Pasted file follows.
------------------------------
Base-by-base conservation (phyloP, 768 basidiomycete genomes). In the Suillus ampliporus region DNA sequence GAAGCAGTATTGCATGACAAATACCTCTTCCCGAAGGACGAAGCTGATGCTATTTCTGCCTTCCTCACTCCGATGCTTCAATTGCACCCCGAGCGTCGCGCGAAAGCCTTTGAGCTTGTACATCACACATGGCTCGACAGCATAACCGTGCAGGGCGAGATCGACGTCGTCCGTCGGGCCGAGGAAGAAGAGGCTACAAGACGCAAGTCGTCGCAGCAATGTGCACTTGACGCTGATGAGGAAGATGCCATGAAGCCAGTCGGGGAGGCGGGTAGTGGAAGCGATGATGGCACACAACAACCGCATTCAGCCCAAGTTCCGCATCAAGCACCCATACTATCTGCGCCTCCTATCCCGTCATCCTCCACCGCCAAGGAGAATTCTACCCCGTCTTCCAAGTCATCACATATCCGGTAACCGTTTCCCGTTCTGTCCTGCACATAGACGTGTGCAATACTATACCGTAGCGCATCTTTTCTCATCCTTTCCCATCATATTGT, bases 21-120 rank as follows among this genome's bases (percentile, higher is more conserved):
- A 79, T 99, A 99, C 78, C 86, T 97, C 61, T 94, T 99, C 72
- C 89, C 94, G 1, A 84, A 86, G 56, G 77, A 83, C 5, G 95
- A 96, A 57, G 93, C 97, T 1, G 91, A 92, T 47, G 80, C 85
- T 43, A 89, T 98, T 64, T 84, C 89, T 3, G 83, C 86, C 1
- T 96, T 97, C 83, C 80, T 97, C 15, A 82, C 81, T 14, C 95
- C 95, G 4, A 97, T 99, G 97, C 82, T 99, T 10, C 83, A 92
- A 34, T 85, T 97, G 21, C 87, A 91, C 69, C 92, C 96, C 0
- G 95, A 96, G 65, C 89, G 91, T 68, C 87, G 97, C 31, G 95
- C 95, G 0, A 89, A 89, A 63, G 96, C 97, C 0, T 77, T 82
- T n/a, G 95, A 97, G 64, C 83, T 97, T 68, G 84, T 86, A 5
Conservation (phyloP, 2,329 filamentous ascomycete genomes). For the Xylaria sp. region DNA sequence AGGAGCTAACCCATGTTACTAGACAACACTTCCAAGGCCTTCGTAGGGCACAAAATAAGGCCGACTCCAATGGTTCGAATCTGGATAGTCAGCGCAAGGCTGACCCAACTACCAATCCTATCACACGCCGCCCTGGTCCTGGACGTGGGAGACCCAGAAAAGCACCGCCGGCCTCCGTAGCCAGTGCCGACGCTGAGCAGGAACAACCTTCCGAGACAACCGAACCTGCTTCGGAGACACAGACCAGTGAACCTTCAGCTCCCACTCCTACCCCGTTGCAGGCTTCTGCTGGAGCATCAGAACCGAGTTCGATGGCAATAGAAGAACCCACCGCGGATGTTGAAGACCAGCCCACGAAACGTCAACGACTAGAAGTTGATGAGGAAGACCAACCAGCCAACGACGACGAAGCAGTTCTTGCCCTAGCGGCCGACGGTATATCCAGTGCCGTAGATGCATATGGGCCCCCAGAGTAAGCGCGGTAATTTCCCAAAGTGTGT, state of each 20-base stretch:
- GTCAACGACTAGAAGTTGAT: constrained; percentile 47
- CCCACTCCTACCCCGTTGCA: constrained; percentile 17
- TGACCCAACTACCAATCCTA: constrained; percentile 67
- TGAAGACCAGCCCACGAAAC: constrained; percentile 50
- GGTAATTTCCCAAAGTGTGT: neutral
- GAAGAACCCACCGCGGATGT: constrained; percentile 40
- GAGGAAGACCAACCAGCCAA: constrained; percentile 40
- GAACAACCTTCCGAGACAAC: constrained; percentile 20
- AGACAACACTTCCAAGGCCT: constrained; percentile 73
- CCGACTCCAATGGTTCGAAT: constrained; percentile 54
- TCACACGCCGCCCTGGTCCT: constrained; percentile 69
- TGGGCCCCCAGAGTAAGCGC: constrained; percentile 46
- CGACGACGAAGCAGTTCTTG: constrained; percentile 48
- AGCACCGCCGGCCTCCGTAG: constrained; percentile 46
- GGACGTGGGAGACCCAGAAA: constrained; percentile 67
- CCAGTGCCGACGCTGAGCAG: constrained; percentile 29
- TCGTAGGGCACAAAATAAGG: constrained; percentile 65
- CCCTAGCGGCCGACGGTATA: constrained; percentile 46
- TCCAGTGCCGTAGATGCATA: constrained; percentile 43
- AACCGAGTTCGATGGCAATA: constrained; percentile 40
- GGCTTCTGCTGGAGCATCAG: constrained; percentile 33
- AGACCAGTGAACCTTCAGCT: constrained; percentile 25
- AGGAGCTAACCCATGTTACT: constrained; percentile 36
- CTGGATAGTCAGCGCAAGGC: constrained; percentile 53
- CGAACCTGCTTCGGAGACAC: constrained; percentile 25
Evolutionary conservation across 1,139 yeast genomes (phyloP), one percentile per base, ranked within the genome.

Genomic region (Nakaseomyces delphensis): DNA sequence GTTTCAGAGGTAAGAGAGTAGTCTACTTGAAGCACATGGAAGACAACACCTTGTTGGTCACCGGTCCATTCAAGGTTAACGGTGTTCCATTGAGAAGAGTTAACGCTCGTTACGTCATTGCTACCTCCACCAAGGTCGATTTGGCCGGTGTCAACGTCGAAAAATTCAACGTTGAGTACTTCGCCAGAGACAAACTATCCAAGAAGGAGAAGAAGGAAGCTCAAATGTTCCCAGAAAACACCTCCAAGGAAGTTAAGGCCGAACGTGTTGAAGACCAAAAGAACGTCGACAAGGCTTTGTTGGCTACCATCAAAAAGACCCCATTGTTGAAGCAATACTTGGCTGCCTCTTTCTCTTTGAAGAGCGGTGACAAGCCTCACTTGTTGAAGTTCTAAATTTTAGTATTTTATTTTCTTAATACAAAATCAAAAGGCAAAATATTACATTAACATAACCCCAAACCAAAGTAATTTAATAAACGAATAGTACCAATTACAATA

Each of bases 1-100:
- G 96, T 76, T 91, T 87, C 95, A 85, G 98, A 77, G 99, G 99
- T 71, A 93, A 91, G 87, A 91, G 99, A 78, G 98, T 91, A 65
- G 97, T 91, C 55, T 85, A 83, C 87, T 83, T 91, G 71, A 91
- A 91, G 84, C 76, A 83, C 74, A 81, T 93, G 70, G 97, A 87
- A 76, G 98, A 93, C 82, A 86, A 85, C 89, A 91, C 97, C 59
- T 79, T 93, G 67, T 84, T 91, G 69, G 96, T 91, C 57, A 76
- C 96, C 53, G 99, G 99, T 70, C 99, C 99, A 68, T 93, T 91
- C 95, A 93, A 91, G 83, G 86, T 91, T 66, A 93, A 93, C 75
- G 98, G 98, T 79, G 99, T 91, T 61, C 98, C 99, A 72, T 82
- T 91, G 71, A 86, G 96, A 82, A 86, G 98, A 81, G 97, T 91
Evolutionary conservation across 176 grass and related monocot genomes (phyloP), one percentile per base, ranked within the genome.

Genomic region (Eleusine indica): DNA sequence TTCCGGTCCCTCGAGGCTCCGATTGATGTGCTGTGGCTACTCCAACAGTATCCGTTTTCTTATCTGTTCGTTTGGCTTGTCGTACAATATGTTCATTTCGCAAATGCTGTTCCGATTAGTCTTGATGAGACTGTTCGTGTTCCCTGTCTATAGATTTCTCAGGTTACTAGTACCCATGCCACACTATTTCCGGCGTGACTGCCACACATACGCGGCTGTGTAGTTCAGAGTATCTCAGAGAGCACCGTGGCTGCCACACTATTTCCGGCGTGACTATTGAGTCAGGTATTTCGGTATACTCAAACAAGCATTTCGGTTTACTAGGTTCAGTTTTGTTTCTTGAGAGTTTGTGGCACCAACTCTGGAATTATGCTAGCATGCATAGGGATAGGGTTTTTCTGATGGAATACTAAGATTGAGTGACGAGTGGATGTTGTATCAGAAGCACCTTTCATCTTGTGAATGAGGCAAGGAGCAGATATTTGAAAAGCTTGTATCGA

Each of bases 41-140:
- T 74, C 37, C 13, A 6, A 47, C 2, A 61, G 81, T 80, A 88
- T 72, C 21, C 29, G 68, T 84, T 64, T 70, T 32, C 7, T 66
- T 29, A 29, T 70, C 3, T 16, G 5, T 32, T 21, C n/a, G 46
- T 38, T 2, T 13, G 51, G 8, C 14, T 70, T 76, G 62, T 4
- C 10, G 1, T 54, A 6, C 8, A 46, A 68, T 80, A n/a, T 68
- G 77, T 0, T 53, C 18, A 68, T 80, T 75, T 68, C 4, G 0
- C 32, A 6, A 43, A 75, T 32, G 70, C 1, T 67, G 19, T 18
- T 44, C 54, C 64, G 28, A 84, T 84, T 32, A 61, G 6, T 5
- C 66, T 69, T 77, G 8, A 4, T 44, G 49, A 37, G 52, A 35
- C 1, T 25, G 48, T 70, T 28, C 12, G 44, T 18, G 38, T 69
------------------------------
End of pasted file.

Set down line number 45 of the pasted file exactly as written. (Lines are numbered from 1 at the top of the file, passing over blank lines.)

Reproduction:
- A 76, G 98, A 93, C 82, A 86, A 85, C 89, A 91, C 97, C 59